Taken together, these three symptoms can be important identifiers that faculty and leadership can be watching for in order to care for faculty in or headed for burnout.
When I think about my own burnout experience, I realize I was lucky. After I got up the courage to ask for the help I needed, my department chair, dean, and vice provost were more concerned about my well-being than how to cover the courses I couldn’t teach or the program leadership work I could no longer do. They advocated for me even when I was sure I had ruined my career by telling them about my burnout. They believed me when I said I needed medical leave to work through it. And they respected my choice when I said I couldn’t return.
In my research for my forthcoming book, Unraveling Faculty Burnout, I found that others were not as lucky as I. Some faced disbelief, gaslighting, and outright hostility or retribution. Many wanted, even needed, to tell their stories to someone who could empathize and not think less of them for being burned out. Many felt the shame I did, not understanding that what was happening to them was externally driven. And many of the people I interviewed appear in the book, but the majority chose to be anonymous. You can understand why.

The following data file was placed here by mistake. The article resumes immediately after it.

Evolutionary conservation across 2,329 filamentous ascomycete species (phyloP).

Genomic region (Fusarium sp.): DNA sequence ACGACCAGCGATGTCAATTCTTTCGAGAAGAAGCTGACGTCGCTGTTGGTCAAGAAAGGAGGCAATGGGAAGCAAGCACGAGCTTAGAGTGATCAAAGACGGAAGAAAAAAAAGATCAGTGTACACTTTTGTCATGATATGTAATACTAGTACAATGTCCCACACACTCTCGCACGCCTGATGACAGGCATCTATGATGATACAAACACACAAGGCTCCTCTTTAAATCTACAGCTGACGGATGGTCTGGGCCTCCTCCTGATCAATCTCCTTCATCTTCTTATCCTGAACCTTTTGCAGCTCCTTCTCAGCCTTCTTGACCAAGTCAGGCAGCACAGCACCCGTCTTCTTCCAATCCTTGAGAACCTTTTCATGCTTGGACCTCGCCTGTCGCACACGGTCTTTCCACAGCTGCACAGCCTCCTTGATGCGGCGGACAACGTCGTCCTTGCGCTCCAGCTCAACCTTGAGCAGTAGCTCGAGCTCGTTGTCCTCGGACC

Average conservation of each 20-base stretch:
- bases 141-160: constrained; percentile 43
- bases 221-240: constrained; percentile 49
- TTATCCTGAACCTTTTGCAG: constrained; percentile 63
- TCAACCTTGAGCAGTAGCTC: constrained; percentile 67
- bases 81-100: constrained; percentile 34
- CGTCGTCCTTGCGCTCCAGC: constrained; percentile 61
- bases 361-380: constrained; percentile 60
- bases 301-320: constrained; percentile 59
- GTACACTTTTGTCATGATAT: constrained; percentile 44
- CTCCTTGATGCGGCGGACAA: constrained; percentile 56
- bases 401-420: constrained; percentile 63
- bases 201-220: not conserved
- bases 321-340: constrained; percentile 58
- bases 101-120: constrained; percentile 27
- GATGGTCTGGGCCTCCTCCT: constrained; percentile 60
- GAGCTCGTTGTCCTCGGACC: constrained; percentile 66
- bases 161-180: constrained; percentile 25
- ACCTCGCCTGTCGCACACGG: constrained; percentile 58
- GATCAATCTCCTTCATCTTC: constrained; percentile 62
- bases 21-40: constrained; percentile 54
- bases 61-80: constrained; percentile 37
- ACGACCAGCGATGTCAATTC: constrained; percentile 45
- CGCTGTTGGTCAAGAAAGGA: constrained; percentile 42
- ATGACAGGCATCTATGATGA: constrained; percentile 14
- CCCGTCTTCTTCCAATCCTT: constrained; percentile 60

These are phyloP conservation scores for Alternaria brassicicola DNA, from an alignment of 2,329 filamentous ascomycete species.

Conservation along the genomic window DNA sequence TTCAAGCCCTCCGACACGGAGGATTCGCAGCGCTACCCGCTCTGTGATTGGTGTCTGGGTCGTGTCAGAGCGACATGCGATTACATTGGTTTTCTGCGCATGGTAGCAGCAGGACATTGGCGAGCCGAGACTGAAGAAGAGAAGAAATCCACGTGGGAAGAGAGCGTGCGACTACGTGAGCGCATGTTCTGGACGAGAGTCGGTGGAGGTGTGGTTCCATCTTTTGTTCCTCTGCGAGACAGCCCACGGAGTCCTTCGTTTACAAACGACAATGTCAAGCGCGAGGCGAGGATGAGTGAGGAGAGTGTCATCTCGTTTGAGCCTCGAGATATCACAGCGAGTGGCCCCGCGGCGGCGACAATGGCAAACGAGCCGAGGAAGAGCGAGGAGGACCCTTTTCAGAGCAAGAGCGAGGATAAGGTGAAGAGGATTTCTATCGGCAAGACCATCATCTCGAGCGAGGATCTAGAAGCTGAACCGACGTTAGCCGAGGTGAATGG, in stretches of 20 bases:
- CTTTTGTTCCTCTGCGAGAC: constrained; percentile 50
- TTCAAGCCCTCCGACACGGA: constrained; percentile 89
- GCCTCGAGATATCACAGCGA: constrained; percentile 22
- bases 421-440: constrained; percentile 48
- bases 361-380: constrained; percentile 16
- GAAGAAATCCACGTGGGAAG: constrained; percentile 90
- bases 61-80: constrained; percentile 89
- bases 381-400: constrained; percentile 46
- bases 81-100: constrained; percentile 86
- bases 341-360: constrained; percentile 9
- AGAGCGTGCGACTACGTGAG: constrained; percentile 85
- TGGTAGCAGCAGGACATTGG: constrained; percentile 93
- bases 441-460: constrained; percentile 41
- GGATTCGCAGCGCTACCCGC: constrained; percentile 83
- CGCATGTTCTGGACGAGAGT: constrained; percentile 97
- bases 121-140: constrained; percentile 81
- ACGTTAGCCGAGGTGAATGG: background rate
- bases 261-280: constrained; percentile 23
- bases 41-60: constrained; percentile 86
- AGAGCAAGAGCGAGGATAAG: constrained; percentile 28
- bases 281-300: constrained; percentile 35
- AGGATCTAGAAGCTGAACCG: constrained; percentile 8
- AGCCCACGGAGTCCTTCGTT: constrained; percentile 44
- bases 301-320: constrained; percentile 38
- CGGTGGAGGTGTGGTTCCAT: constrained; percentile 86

Since coming through my burnout, I have spent a good deal of time talking to faculty at a variety of institutions about burnout, through workshops and one-on-one coaching. Of 15 campuses that invited me to speak last year, two included conversations with leadership. These leaders showed care and concern for their faculty, wanting to understand burnout and how they could help. Both sets of leaders asked me how they could address it from their positions. But two out of 15 is a dismayingly low number.
But dealing with burnout is tricky. Most of the interventions those advocating for burnout resilience, myself included, recommend are individual or small group—such as therapy, coaching, and the ubiquitous self-care—or support groups like the one I run for women+ faculty at my new institution. Coping strategies, really, are all we seem to have, thus throwing a systemic problem back on the individual. The definition of burnout ties it directly to workplace culture and stress. Individual interventions don’t address those underlying cultural issues that cause the problem of burnout in the first place.
So, what can you do on your campus to effect change?
Create or enhance campus resources for faculty mental health that go beyond those offered through human resources. Most campuses now have units dedicated to student mental health and well-being. Faculty and staff need these supports as well, and employee assistance programs offered through HR are often difficult to access or unhelpful for mental health situations. A survey of faculty might determine what resources are most needed. Also consider that many faculty do not access available mental health resources for fear of “being found out.” Whatever resources developed should have strict anonymity policies and be run by professionals without interference from administration.